Learning to be a starling

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Dear Readers, I have mentioned before that my garden is inundated with fledgling starlings every year. To start with it’s just one or two but by the end of May every bough is bending under the weight of squawling youngsters. When I look up, I see adult starlings with their offspring in hot pursuit. It’s a difficult few weeks for starling parents, to be sure. To start with, the youngsters are completely clueless, standing ankle-deep in food without knowing what it is.

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Somehow the adults seem to know which ‘child’ is theirs, and they only ever feed their own offspring, regardless of the pitiful cries of other youngsters. I wonder if they know by the tone of voice, or by some subtle visual signal? The little ones all look the same to me. Most starling parents seem to have two fledglings on average, though some exhausted parents have managed three – they probably started off with four eggs.  And they might not even be their own chicks – starling mothers will sometimes lay an egg in a neighbour’s nest for them to rear. This makes me wonder if this is part of the evolutionary process by which birds like the cuckoo learned to give up nest-building and chick-rearing altogether.

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During the next few days, the chicks follow hard on the heels of their parents, or wait impatiently on a tree branch for food to arrive. I’ve noticed that they start to peck at anything that looks the slightest bit edible.

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Are unripe rowan berries edible?

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How about hawthorn flowers?

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Maybe this is food?

I suspect that most birds are ‘hard-wired’ to peck, and so, following the example of their parents, will learn what’s edible and what’s not, just as most young animals, humans included, will pick up anything and put it straight in their mouths.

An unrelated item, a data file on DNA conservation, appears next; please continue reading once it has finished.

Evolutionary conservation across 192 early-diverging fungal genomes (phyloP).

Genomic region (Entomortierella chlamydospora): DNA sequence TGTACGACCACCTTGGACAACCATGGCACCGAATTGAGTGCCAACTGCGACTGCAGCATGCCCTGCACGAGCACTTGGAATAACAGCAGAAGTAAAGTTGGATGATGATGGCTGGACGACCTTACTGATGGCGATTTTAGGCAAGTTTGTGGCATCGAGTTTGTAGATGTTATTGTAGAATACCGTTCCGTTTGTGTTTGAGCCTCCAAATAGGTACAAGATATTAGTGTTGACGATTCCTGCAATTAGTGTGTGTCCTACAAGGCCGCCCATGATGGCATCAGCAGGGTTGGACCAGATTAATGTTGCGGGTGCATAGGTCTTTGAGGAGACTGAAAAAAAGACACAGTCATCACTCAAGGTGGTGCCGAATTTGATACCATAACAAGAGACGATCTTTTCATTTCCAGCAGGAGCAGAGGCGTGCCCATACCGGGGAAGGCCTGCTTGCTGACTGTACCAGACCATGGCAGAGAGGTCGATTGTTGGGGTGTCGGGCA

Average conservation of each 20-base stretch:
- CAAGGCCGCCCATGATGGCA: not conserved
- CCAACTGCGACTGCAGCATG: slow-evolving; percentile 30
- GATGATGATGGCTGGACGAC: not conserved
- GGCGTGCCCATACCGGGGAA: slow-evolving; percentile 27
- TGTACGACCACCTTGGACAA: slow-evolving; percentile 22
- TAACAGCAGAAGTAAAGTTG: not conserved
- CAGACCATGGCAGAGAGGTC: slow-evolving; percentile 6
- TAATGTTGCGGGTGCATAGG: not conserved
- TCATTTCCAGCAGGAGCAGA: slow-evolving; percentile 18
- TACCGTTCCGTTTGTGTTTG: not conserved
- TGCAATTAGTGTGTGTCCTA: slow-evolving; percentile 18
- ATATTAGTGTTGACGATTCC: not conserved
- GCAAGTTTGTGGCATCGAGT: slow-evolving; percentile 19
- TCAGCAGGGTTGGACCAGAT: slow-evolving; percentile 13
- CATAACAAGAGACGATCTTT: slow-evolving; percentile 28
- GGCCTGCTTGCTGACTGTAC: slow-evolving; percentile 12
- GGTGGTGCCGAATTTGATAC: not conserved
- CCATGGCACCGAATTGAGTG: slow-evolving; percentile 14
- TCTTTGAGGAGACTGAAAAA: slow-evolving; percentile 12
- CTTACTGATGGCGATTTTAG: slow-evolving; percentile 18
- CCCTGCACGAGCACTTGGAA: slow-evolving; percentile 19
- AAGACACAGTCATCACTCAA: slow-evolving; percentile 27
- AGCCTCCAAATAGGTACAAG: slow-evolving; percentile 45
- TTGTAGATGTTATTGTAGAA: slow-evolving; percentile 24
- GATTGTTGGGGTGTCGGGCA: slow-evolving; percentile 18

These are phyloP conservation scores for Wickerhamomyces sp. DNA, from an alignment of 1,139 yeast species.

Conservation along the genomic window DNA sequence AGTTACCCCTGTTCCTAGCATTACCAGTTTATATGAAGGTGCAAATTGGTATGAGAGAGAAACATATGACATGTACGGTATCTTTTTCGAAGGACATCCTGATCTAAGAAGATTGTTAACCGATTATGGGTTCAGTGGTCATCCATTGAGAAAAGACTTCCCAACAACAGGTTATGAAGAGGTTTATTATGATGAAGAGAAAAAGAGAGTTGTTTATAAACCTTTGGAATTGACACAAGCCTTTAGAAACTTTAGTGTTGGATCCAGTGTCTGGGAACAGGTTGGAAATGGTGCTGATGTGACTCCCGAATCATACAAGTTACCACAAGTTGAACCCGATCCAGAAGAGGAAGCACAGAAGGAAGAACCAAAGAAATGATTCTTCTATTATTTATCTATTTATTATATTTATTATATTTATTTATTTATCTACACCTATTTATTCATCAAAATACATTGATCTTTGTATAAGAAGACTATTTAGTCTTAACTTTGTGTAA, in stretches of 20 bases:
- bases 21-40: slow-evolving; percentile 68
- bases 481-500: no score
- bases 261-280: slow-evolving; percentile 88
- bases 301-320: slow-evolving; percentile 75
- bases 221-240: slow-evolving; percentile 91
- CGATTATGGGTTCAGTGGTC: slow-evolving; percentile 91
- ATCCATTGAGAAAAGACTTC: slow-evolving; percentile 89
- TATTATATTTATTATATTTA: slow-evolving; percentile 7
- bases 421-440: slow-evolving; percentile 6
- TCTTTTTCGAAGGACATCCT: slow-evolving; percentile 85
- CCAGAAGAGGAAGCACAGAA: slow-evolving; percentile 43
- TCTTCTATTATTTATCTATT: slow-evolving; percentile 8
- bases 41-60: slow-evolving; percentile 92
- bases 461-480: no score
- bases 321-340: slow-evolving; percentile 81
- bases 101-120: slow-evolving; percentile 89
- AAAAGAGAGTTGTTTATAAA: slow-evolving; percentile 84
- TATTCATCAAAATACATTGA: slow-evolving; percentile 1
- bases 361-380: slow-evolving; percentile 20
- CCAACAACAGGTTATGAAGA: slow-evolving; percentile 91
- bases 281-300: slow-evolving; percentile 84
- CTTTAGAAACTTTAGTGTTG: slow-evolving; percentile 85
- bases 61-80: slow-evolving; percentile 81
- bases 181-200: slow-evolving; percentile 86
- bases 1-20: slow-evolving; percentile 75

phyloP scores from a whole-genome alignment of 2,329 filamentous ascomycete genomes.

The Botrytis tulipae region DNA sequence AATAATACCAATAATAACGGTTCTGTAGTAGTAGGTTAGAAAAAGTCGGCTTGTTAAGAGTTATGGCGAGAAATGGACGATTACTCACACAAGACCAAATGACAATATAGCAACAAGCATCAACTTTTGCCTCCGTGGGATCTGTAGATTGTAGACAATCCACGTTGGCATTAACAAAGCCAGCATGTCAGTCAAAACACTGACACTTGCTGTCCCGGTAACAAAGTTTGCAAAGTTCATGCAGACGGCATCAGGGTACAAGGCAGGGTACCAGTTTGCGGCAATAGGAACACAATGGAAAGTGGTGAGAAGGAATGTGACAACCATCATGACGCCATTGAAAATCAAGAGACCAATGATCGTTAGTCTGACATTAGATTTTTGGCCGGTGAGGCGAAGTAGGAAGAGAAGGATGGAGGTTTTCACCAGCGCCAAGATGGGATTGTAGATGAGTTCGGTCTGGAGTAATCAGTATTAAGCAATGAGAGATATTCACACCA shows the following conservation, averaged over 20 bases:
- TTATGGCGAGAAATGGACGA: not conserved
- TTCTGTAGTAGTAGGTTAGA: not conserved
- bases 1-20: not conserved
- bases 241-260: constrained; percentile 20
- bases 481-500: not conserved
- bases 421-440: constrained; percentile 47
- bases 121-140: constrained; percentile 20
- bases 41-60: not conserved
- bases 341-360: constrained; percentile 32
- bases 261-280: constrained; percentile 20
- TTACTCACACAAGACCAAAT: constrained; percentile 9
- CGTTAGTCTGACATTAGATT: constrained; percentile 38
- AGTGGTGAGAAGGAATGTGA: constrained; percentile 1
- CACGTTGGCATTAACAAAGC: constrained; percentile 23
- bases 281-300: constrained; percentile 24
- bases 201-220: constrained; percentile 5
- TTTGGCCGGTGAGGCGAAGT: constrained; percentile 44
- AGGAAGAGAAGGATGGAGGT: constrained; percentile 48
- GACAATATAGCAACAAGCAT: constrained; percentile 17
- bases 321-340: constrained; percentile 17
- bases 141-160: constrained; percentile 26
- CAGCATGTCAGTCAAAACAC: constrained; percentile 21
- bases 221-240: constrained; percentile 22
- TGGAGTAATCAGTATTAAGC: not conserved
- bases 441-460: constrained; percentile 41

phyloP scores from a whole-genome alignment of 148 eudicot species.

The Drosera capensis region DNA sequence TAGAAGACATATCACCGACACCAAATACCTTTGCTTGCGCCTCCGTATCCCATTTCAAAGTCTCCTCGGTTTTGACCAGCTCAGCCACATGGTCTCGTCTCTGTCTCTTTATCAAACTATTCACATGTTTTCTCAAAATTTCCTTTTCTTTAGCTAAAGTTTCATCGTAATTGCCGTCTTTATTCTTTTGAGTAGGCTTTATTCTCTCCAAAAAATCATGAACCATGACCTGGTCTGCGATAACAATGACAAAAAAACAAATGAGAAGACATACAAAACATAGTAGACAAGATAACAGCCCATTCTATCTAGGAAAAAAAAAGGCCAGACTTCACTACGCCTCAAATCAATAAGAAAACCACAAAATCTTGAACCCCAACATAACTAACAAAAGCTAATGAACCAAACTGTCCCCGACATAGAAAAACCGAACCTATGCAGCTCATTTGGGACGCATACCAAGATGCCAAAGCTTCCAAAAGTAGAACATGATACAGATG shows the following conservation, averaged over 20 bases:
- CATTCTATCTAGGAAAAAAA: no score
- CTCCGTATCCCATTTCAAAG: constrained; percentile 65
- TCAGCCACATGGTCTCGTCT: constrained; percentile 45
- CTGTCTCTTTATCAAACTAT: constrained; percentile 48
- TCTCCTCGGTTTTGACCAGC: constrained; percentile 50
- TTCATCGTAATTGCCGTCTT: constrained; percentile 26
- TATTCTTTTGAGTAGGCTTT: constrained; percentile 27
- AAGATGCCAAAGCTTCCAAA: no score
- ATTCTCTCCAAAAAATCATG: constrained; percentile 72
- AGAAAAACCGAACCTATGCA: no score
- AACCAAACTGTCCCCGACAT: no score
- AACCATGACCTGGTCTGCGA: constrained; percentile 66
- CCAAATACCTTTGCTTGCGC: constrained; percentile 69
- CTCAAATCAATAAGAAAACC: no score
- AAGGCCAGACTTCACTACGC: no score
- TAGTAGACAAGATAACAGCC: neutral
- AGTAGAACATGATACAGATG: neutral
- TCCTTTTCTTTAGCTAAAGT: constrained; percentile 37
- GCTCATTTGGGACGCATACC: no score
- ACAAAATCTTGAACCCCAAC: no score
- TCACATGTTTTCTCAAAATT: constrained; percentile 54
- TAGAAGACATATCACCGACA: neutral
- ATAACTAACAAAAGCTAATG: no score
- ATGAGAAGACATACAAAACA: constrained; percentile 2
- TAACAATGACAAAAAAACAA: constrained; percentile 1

Some of the fledglings are definitely faster studies than others, not just in this question of feeding themselves, but also in paying attention to the social cues of the other birds. I’ve noticed that some youngsters will head off as soon as a much larger bird lands on the bird table, while others have to be practically knocked off of it. Some stay quiet when there’s a mass scatter of the birds to the safety of the trees, while others carry on calling. I suspect that again you could probably track the process of evolution here – the quicker a youngster is on the uptake, the more likely it is to survive to pass on its genes. There is also some evidence that animals in cities that have a variety of threats and opportunities to contend with become more ‘intelligent’ (by our standards) than country creatures – in fact, animals in any particularly challenging environment may evolve to have a wider range of strategies for survival than those who live where food is plentiful. The article here has a number of interesting examples, from mountain chickadees to raccoons.

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Over the next few days, the adult starlings will gradually make their youngsters independent. They will bring less food to them, and take a longer time between visits. They will become more inpatient with infants who follow them, and will sometimes try to escape their demanding offspring. This is a hard period for the fledglings, who will now have to try to fend for themselves – approximately 50 – 80% of all nestlings fledge, but only 20% of these will survive to breed. Everything eats fledgling starlings, from jays, magpies, crows and sparrowhawks to that most dedicated of predators the domestic cat, who takes more fledglings than all other predators put together. At this time of year it’s imperative to bell any outdoor cats, or at least keep them in at dawn and dusk.